POLL AD­VER­TIS­ING A GREAT WAY TO STUDY CON­SUMERS: PRA­SOON

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Ad agency McCann In­dia was ad­judged the Agency of the Year at the Effie Awards on Fri­day, for the sec­ond con­sec­u­tive year. Some of the big­gest agen­cies in the coun­try — Ogilvy (run­ner-up and win­ner Grand Effie for its Fe­vikwik cam­paign), J Wal­ter Thomp­son and DDB World­wide — took part. The Effie Awards has emerged as a strong al­ter­na­tive to the Ab­bies. McCann’s In­dia Chief Ex­ec­u­tive Of­fi­cer and Asia-Pa­cific Chair­man PRA­SOON JOSHI tells Viveat Susan Pinto how ad­ver­tis­ing in the run-up to the elec­tions is likely to pan out. Edited ex­cerpts:

The fight be­tween McCann and Ogilvy at the (Effie) awards was close. At one stage, Ogilvy even over­took McCann on the leader board. What clicked for McCann in the end?

I was sure of the work for some of our clients such as Coca-Cola, Nestlé, Mastercard and Paytm. We have been win­ning awards on a reg­u­lar ba­sis for these clients. I think, this year, we added di­men­sion with some of our newer ac­counts such as Ikea, where we used tech­nol­ogy to com­mu­ni­cate the mes­sage of a store launch, cre­ated an en­gag­ing ad cam­paign et al. We also worked for the tourism and so­cial sec­tors such as “In­cred­i­ble In­dia”, on cam­paigns on skill de­vel­op­ment and for the Bill and Melinda Gates Foun­da­tion. This was again a new di­men­sion we were adding to our body of work. In all, the width of work was greater this year, which helped us bag the “Agency of the Year” tro­phy for the sec­ond con­sec­u­tive year.

Where do you stand in the ef­fec­tive­ness ver­sus creativ­ity de­bate in ad­ver­tis­ing? In the past few years, most agen­cies have been en­ter­ing work in the Effies, skip­ping the Ab­bies. Your take.

I don’t get into this de­bate at all. How­ever, there was a time when the Ab­bies could strike a bal­ance be­tween pop­u­lar cul­ture and cre­ative work. It stood for the best in ad­ver­tis­ing. To­day, the Effie Awards are do­ing that. I don’t see a prob­lem with it. The clients are lov­ing it, and so are the agen­cies. Ev­ery era will have awards that will strike a bal­ance be­tween pop­u­lar cul­ture and good work. We sim­ply have to ac­cept it and move on.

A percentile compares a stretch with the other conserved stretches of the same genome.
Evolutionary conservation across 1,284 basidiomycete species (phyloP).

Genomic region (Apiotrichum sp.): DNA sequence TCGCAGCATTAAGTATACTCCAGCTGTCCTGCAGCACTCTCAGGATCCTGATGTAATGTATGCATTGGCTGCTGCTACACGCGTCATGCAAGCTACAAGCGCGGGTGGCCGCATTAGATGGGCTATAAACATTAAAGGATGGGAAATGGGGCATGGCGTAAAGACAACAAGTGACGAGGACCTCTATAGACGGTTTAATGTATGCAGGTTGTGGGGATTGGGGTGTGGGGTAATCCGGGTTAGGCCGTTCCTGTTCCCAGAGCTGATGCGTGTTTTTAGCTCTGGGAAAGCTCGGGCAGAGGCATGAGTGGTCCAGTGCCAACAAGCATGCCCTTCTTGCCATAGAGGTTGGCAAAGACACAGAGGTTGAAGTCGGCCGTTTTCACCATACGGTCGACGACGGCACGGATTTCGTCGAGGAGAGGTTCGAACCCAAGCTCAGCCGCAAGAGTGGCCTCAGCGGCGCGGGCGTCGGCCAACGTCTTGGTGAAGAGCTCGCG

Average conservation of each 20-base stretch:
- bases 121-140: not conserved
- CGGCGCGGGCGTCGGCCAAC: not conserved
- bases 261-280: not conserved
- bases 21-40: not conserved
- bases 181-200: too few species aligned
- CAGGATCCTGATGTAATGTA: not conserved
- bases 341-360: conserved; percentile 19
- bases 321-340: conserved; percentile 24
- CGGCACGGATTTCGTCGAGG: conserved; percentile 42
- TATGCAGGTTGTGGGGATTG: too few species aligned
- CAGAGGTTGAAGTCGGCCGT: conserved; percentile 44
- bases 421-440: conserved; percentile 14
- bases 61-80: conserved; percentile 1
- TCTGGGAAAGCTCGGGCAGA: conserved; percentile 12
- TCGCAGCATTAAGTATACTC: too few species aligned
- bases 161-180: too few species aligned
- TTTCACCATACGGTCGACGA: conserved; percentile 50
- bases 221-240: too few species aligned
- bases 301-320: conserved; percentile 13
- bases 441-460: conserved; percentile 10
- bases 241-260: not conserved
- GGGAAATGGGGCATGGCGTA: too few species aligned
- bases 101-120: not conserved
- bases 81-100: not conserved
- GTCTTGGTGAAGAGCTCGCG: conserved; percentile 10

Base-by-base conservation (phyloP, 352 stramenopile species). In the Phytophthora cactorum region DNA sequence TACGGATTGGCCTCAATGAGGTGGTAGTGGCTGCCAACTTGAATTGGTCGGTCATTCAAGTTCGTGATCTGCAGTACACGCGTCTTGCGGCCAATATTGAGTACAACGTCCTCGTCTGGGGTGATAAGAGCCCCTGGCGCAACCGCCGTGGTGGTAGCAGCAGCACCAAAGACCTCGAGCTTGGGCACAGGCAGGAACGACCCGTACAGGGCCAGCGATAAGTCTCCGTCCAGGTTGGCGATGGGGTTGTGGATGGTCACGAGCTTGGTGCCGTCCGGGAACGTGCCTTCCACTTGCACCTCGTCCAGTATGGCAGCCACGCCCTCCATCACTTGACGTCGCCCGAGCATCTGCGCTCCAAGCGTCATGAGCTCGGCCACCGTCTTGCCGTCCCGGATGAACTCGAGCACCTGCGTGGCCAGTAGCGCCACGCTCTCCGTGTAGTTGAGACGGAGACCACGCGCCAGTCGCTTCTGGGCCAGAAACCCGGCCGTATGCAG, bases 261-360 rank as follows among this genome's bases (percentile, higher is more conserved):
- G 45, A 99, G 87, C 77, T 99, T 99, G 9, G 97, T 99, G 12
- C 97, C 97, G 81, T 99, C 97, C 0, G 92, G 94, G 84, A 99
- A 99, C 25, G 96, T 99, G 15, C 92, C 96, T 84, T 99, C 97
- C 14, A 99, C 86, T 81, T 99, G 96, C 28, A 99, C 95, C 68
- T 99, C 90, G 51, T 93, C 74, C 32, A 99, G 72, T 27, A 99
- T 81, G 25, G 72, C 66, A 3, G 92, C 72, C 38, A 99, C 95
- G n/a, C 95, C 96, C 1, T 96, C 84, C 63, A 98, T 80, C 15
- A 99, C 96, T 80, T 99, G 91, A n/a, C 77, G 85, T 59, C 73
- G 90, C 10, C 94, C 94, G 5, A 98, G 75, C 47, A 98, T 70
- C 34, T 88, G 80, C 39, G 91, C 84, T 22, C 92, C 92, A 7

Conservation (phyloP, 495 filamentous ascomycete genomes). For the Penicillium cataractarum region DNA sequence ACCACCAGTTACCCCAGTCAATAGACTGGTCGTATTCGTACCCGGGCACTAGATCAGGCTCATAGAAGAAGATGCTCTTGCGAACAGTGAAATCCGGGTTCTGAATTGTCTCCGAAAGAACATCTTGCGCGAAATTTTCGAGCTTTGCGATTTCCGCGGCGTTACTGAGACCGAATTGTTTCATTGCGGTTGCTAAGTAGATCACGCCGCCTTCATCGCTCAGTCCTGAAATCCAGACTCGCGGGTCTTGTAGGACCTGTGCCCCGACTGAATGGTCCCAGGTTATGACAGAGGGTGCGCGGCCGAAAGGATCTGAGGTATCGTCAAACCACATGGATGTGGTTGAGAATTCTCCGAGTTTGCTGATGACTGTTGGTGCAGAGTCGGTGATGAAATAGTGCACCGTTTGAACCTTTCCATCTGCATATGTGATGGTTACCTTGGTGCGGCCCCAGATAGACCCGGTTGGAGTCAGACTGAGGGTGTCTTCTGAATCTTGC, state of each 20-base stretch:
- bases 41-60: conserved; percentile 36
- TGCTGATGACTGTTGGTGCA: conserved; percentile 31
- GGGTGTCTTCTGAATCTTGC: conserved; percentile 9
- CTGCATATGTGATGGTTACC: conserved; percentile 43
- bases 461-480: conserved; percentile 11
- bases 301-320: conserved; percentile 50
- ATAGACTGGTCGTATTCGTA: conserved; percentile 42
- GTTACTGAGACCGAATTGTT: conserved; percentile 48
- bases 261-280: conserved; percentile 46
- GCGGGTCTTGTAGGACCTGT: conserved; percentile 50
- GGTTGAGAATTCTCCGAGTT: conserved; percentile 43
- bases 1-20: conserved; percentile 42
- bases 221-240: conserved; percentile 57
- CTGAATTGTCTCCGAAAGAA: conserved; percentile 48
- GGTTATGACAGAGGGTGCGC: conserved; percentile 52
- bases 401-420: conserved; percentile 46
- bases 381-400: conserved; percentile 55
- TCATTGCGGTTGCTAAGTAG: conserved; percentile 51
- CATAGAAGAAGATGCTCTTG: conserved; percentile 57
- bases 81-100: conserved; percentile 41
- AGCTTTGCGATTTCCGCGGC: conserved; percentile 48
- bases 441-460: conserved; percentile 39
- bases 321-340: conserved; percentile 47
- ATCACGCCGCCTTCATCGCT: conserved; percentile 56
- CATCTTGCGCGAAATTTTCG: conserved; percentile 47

Will this mean that McCann will give Goafest a miss this year, and fo­cus on get­ting even bet­ter at the Effies?

We are al­ready fo­cus­ing on the Effies, which is why we bagged “Agency of the Year” for two years in a row. We will con­tinue to put our ef­fort in award shows that make a dif­fer­ence. You have to un­der­stand that there are a num­ber of award shows around. We have to ju­di­ciously en­ter our work, and see how it adds value to us — whether lo­cal or in­ter­na­tional ad shows. Let me add here that I have no prob­lem with award shows that are purely in­dul­gent for cre­ative peo­ple. But it has to be focused. The award has to clearly de­fine it­self and stick to it even if it is in­dul­gent. While the Goafest does start out with good in­ten­tions, I think try­ing to be some­thing for ev­ery­one tends to do it in. Peo­ple are left con­fused and won­der­ing what the show is all about and, thus, it be­comes less cov­eted in the process.

The gen­eral elec­tions are around the corner. What are you and your agency do­ing for the polls this year, given that you were in­volved with ad­ver­tis­ing for the Bharatiya Janata Party (BJP) in 2014?

We have not been ap­proached by any­one so far. So, I have no up­date to of­fer on that front. At a broader level though, elec­tion ad­ver­tis­ing is a great time to study the con­sumers’ mind, and to un­der­stand where the na­tion is headed, and what peo­ple ex­pect of it and its lead­ers. It is a cel­e­bra­tion of democ­racy and I would love to in­ter­act with peo­ple. It will be a huge learn­ing ex­pe­ri­ence for me.

But how dif­fer­ent is this elec­tion likely to be from the last one from an ad­ver­tis­ing point of view?

Very dif­fer­ent. Last time, there was an in­cum­bent and a challenger. This year, the roles have been re­versed. The challenger is the in­cum­bent and the ones rul­ing then are now the chal­lengers. So, the re­al­i­ties have changed and so have the elec­torate’s ex­pec­ta­tions. Peo­ple to­day are far more ac­tive on the so­cial me­dia than they were five years ago, and, there­fore, are far more in­formed. Fake news has also grown, so the chal­lenges are greater for com­mu­ni­ca­tors in this en­vi­ron­ment. How­ever, I do see a healthy use of all me­dia dur­ing the gen­eral elec­tion this year. I don’t think the power of print or tele­vi­sion will di­min­ish de­spite the grow­ing use of so­cial me­dia.

I DO SEE A HEALTHY USE OF ALL ME­DIA DUR­ING THE GEN­ERAL ELEC­TIONS THIS YEAR. I DON’T THINK THE POWER OF PRINT OR TELE­VI­SION WILL DI­MIN­ISH DE­SPITE THE GROW­ING USE OF SO­CIAL ME­DIA

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